Pusha T delivers something old, something new and something borrowed with DAYTONA

By Owen Yule (@OwenYule)

Back in 2006, alongside his brother No Malice and enabled by the collaboration with producers The Neptunes, Pusha T told us that we were “watching the evolution of one of Rap’s greats”.

And although his proficiency as an MC is showcased as 1/2 of Clipse, and through the We Got it for Cheap mixtape saga, uncertainty remains regarding Push’s ability to reach the same heights of Hell Hath no Fury as a solo artist. Nonetheless, the aforementioned evolution is still very much at play with DAYTONA.

An esteemed veteran in today’s rap climate, Pusha T sticks to his guns with his 4th solo release. It would appear that King Push is dead. instead, bold in its title and audacious in its cover, we have DAYTONA. Hot of the presses of the Wyoming recording sessions , Push confirmed DAYTONA to be a dissection of the initial plans for King Push. Push himself describes, the record as a creation from two artists (with Kanye West handles production ) who have the luxury of time. Sonically focused at 22 minutes long, the 7- track LP is a breathe of fresh air considering the typically superfluous byproducts of today’s streaming era.

Rising to prominence in an era that bridged rap’s golden age with today’s trends, Push is insisting that DAYTONA transcends generational soundscapes he came up in between. This is an album that is very much fundamental Hip Hop at its core, whilst simultaneously comfortably slotting in to the modern rap landscape. DAYTONA very much places Pusha T on a sky scraping perch in which he solidifies his reputation as a seasoned warrior of the rap game… a reputation affirmed through Push’s meticulous word play all through the project. Competent jabs at his contemporaries in conjunction with the revere of Wu Tang legends and homages to Jay Z and Tupac, call back to a historic era of rap that Push is clearly trying to re-package.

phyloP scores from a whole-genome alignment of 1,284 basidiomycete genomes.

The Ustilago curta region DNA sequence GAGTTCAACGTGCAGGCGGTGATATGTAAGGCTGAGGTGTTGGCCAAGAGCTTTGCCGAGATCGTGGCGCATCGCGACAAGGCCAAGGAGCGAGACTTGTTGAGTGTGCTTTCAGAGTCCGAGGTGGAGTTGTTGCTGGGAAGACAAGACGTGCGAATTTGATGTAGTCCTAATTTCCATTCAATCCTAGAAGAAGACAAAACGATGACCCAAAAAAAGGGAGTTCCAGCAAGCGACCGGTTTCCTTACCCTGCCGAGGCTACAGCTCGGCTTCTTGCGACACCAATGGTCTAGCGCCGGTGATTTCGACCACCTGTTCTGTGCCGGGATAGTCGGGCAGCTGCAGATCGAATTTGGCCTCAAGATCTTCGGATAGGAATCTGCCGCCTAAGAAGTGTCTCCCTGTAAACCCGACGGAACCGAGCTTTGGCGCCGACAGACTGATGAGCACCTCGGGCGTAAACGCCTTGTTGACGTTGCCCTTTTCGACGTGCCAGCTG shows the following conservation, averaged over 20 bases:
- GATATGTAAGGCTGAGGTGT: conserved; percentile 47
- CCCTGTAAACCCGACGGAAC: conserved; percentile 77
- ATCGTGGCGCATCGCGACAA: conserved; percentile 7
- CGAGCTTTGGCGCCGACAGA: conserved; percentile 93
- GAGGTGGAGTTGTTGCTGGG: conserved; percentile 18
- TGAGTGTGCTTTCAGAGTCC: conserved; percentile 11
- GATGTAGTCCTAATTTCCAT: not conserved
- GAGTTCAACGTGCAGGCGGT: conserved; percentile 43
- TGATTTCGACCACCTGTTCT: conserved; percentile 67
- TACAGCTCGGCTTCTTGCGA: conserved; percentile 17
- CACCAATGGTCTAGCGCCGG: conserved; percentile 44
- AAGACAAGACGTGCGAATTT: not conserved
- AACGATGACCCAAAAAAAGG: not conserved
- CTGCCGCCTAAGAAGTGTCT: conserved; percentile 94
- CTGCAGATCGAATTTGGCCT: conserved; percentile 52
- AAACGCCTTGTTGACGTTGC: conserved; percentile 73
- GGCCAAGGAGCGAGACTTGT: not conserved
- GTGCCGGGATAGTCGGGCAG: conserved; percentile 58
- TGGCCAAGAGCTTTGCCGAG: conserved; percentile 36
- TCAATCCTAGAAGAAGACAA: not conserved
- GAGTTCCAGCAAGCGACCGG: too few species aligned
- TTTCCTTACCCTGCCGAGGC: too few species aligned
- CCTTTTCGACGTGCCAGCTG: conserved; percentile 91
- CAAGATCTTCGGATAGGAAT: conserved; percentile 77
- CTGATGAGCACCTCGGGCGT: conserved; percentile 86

[youtube https://www.youtube.com/watch?v=Ytzc6ehAvOM]

However, this actualisation of a time of old is very much a team effort, and Kanye’s contribution to DAYTONA is evidence that his finger remains firmly on the button. Dropping the grandiose thats been so prevalent throughout his discography, Kanye’s production is more delicate on DAYTONA – perhaps with a focus to highlight the lyricism, rather than overwhelm it. Ominous at its core, Come Back Baby’s instrumentation matches Push’s self assured vocals, the devastation of Infrared is underlined by looped subtle guitar tones.

As previously mentioned, DAYTONA is very much a flex of Pusha T’s previously showcased muscle, apposed to an audacious stab at something new. Yes, the drug references are rife throughout, but here they are presented as a conduit for lyrical expertise, and when executed with such proficiency… you really don’t care. Whilst other rappers may become repetitive, Push uses previously explored subject matters to explore new avenues of grief. Santeria for example is a solemn expression of pain that shows a rarely seen vulnerability of Push.

DAYTONA then is our first insight of what the GOOD Music label has to offer this summer and with such a professional commencement, parallels can be drawn between the Wyoming sessions pioneering this rollout, with the mystical Hawaii endeavour that preceded the release of My Beautiful Dark Twisted Fantasy. Bubbling below the surface of all the hysterics and controversy, DAYTONA asserts the creative intentions West has planned this summer, but more than that, it is the Pusha T solo release we have always wanted.